Air Berlin connects Düsseldorf and Pula every Wednesday

first_imgGerman airline Air Berlin opens a new route between Düsseldorf and Pula once a week from Wednesday, July 13 to August 17, 2016Air Berlin is the second largest airline in Germany, after Lufthansa, and the ninth largest in Europe in terms of the number of passengers carried. With its fleet of about 120 aircraft, it flies to more than 170 destinations in the Mediterranean, Madeira, the Canary Islands, North Africa, Southeast Asia, the Caribbean and North and South America. The company is a member of the Oneworld association, and its Austrian subsidiary Niki is an associate member of the same association.The majority owner of the company is the Air Berlin Group, and in December 2012, Etihad Airways bought a 29,21% stake in Air Berlin. The company had 2012 employees in December 9.284, and in the same year transported over 33,3 million passengers.last_img read more

‘Lightning bolts’ in the brain show learning in action

first_imgShare on Twitter Gan, a professor at NYU Langone and its Skirball Institute for Biomolecular Medicine, says, “we have long wondered how the brain can store new information continuously throughout life without disrupting previously acquired memories. We now know that the generation of calcium spikes in separate branches of nerve cells is critical for the brain to encode and store large quantities of information without interfering with each other.”Lead study investigator Joseph Cichon, a neuroscience doctoral candidate at NYU Langone, says their discoveries could have important implications for explaining the underlying neural circuit problems in disorders like autism and schizophrenia. Cichon says the team’s next steps are to see if calcium ion spikes are malfunctioning in animal models of these brain disorders.Among the study’s key findings was that learning motor tasks such as running forward and backward induced completely separate patterns of lightning bolt-like activity in the dendrites of brain cells. These lightning bolts triggered a chain-like reaction, which changed the strength of connections between neurons.The study also identified a unique cell type in the brain that controlled where the lightning bolts were generated. When these cells were turned off, lightning bolt patterns in the brain were disrupted, and as a result, the animal lost the information it had just learned. Share Researchers at NYU Langone Medical Center have captured images of the underlying biological activity within brain cells and their tree-like extensions, or dendrites, in mice that show how their brains sort, store and make sense out of information during learning.In a study to be published in the journal Nature online March 30, the NYU Langone neuroscientists tracked neuronal activity in dendritic nerve branches as the mice learned motor tasks such as how to run forward and backward on a small treadmill. They concluded that the generation of calcium ion spikes — which appeared in screen images as tiny “lightning bolts” in these dendrites — was tied to the strengthening or weakening of connections between neurons, hallmarks of learning new information.“We believe our study provides important insights into how the brain deals with vast amounts of information continuously as the brain learns new tasks,” says senior study investigator and neuroscientist Wen-Biao Gan, PhD. Share on Facebookcenter_img LinkedIn Pinterest Emaillast_img read more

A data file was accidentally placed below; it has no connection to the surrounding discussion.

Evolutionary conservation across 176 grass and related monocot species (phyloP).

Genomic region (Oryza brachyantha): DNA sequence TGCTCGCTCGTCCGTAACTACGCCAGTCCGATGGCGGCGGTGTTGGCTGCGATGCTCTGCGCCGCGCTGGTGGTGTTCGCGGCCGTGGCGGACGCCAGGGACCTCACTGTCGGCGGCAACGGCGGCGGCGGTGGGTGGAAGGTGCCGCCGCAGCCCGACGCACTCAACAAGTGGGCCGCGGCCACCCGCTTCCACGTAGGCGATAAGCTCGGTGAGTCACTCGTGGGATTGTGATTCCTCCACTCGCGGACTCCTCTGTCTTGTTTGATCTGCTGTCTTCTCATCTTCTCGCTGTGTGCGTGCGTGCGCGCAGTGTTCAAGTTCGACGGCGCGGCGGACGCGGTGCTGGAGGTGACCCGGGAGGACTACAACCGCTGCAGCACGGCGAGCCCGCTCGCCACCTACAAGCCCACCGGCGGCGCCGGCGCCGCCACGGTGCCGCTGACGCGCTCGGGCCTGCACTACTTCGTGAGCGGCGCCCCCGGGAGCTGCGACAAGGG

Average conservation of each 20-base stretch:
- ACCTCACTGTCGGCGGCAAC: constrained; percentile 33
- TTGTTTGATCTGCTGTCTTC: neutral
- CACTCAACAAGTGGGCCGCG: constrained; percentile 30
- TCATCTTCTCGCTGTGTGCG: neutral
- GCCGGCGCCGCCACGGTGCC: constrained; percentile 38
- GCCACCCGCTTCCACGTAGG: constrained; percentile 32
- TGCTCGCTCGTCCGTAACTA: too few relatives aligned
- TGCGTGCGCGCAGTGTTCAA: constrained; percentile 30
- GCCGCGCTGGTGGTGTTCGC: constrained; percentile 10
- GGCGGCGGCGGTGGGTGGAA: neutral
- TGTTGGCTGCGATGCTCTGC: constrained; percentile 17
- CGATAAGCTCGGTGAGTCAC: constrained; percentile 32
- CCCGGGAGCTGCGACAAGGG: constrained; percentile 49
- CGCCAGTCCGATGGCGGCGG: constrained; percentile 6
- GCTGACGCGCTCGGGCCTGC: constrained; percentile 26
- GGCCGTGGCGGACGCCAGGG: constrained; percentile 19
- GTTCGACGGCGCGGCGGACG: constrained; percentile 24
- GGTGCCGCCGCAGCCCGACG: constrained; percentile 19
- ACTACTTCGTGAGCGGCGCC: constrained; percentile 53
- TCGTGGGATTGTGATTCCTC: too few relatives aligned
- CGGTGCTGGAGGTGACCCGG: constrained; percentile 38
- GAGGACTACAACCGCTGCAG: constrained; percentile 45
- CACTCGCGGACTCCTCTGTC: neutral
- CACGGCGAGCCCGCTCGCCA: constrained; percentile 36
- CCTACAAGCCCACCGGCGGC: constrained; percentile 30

People with aphasia help neuroscientists map language in the brain